Great speakers in English, who inspire, persuade and uplift us, are thin on the ground. The last great speaker that I can think of was Nelson Mandela. When you listen to his speeches, the words, the variety in his voice, his ability to frighten or move people was second to none. The key here is the variety in his voice. He was a transforming speaker. When you listen to a politician decide if they really know what they’re talking about? Do they always sound the same? When they offer compassion is there a cadence or a real breathing into the words of compassion. Do they pause because they’re considering the weight of their words or because they haven’t been briefed on the subject? Could they deliver a speech outlining their beliefs? Are there different levels (pitch and loudness) in their voice and do these levels match what they’re talking about? Is there real strength in the sound of their voice or is it just conviction made loud? Someone pointed out to me last month that Nigel Farage looked and sounded terrific on U-tube. His voice has some variety in loudness and intonation, but it always has the same repeated rhythms. When he’s asked to listen to a question which he’s not prepared for, he sometimes appears petulant and pleads that he is being unfairly vilified. The key to people’s voices is to really listen deeply to them and if they are on film to watch and see if their expressions meet what they are saying.
In the Hidden Brain podcast, Casey Klofstad says that voice pitch influences perception to lead, in both men and women. I think that it is the confident voice that influences us most. The legend of Margaret Thatcher and how she lowered her voice pitch is true, but she didn’t have many voice coaching sessions and once she discovered that it made her sound and feel confident, she went with it.
My thanks to Paul Carroll for bringing this podcast hosted by Shankar Vedantam from Hidden Brain, to my attention. You can listen to the whole podcast by clicking on the left picture below.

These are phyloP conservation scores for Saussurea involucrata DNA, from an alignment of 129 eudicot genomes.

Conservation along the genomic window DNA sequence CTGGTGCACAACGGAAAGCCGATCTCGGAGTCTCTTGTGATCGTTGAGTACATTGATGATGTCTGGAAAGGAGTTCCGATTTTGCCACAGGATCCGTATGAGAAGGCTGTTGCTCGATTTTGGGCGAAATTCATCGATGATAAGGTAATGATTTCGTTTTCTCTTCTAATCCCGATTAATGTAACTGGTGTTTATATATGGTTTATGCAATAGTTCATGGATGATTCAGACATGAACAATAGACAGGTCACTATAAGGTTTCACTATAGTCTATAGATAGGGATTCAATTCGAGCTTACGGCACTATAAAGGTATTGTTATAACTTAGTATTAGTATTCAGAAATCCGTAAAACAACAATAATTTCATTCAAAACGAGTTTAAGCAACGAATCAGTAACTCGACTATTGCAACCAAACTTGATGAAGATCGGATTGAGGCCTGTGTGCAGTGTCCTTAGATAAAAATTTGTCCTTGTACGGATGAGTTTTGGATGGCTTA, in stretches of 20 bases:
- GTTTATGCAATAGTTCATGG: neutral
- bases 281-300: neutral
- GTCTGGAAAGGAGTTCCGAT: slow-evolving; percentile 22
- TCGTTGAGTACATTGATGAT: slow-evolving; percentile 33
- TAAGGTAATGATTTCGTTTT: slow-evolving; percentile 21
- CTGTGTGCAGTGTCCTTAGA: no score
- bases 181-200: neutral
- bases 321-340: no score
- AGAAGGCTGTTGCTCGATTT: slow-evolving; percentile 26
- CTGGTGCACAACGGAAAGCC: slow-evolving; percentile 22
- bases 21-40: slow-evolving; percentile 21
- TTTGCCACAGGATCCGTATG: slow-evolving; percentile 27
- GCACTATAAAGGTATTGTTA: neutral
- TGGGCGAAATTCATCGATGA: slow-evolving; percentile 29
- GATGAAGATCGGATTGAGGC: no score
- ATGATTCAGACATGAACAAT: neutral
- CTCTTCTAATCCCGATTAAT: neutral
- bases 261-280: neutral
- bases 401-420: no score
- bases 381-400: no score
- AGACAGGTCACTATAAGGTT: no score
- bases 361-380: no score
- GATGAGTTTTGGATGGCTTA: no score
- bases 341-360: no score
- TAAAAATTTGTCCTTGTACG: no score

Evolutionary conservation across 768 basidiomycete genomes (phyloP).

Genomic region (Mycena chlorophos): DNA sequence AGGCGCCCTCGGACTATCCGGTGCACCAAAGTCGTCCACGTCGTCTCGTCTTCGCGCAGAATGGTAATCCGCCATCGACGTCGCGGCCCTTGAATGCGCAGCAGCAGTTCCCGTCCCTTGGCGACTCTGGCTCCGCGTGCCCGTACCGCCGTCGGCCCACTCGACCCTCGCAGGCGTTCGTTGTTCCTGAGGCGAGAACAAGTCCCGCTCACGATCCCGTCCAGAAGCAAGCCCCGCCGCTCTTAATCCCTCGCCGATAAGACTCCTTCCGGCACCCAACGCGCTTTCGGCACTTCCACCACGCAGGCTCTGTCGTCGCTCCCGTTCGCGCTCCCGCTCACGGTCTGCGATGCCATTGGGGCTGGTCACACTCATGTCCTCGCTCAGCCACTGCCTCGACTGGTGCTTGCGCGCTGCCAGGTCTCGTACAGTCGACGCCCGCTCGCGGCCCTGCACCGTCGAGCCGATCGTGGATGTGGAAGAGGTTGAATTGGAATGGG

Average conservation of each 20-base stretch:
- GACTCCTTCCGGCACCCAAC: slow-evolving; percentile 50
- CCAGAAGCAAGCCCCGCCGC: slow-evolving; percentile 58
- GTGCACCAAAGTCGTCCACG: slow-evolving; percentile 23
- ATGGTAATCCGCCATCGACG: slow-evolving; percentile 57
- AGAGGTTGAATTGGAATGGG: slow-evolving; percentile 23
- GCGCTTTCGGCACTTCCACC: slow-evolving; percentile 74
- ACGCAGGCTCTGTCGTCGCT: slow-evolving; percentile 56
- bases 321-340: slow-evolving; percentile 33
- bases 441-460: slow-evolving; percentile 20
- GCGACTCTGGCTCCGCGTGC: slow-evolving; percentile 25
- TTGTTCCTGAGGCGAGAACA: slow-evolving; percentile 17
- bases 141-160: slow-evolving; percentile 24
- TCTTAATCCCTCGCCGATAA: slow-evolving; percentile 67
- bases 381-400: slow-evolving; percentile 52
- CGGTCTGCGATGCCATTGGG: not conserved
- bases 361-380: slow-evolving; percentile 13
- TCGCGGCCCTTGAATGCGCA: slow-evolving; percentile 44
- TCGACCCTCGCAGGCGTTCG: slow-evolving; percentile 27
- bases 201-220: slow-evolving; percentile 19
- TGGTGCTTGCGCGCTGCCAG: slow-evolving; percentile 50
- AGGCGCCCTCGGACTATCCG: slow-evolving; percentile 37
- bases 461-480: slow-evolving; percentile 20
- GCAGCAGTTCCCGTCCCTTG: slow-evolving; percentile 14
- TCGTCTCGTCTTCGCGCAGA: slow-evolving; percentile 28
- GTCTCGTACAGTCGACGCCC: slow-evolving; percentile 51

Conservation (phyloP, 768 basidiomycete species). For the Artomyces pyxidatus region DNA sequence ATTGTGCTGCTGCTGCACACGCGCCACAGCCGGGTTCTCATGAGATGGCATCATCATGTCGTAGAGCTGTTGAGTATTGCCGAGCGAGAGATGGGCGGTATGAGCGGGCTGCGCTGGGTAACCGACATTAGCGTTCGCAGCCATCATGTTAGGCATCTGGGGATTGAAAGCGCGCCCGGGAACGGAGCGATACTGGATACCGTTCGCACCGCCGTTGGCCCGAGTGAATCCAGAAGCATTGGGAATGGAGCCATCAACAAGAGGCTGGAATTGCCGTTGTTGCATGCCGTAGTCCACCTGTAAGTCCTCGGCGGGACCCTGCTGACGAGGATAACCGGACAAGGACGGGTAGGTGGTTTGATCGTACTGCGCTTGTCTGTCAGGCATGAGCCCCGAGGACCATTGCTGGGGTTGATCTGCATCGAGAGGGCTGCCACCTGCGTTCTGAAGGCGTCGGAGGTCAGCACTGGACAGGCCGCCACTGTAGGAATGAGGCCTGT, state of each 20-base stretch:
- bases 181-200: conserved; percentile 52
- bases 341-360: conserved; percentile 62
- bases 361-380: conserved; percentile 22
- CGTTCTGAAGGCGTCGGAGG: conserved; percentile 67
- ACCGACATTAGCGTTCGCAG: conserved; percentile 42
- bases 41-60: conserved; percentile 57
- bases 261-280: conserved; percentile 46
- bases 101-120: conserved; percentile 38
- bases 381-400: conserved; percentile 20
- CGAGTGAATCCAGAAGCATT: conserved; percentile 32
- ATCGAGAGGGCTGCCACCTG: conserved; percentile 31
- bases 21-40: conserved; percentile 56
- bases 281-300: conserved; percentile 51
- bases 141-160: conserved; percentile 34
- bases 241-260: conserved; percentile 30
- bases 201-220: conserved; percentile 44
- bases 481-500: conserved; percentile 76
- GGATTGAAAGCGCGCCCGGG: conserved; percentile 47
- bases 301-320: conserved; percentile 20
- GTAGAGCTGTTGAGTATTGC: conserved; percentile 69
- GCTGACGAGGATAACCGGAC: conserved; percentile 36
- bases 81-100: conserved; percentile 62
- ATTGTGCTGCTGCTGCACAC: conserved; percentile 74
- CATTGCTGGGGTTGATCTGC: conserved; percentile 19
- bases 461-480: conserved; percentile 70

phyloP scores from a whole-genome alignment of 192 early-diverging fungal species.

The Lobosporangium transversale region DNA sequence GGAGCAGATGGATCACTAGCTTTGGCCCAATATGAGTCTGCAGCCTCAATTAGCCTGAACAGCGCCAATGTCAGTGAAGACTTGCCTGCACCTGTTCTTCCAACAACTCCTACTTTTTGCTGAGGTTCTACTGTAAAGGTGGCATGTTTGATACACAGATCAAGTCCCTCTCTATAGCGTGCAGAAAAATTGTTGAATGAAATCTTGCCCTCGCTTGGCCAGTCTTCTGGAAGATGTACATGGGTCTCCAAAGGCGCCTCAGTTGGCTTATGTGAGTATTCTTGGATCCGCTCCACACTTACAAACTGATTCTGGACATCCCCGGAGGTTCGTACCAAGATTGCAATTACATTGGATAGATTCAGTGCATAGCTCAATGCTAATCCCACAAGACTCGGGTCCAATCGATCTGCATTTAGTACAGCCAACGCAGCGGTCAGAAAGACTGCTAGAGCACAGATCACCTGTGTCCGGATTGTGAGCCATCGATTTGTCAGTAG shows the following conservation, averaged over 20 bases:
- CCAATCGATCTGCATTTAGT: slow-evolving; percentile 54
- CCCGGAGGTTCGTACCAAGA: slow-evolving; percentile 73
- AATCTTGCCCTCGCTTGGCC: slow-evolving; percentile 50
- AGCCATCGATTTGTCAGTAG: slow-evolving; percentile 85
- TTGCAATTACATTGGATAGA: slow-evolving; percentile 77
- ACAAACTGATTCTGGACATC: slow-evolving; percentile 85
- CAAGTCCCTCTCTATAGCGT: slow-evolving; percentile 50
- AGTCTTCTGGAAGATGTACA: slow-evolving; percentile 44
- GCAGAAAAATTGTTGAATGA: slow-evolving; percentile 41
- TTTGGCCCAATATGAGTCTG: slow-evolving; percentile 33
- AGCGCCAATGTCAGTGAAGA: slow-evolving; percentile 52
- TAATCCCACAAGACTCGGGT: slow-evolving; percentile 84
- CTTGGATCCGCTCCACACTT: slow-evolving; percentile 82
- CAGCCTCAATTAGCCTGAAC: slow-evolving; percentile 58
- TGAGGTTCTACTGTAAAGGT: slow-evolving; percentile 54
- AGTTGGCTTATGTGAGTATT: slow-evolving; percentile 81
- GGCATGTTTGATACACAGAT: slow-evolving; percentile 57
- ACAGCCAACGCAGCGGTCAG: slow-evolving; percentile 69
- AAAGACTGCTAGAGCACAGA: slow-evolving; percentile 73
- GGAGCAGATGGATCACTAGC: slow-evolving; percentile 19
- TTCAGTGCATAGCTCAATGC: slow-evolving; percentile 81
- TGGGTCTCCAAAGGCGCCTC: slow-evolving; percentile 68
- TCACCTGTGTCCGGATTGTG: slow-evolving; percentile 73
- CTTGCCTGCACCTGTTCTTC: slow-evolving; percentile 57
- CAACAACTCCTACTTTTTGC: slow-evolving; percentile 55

Daniel Dresner’s a life coach, an actor and a tutor and he puts the cream of what he’s learned from all three of these professions into his book: A Life-Coaching Approach to Screen Acting.
It’s a good example of the exhilaration of playing like a child, while being aware of the sense of order and discipline of an adult.
For me, the later chapters on practical things are most useful, like line learning “do not colour the text…..learn your lines like data in a monotone robotic voice with either no inflections or a variance every time you repeat them…..if you believe in what you’re saying there’s no wrong way to say them.”
His approach as a life-coach is extremely useful for actors. There is a chapter on Saboteurs and Limiting beliefs, which seems to have been influenced by NLP training. His breadth of knowledge is wide and more enjoyable for the bon mots from Lee Strasberg, Stella Adler and Sanford Meisner: “The text is like a canoe, and the river on which it sits is the emotion.”
Daniel’s a successful acting coach and having seen him in action I feel admiration for the tenacity he has in helping actors achieve their goals. A Life-Coaching Approach to Screen Acting, will be a book to keep for reference throughout your career.
Nothing beats a study day when it’s diverse (sometimes challenging, sometimes mind changing) never boring – on a subject that absorbs you – and – there’s no exam afterwards!
These are the sort of study days that the British Voice Association run.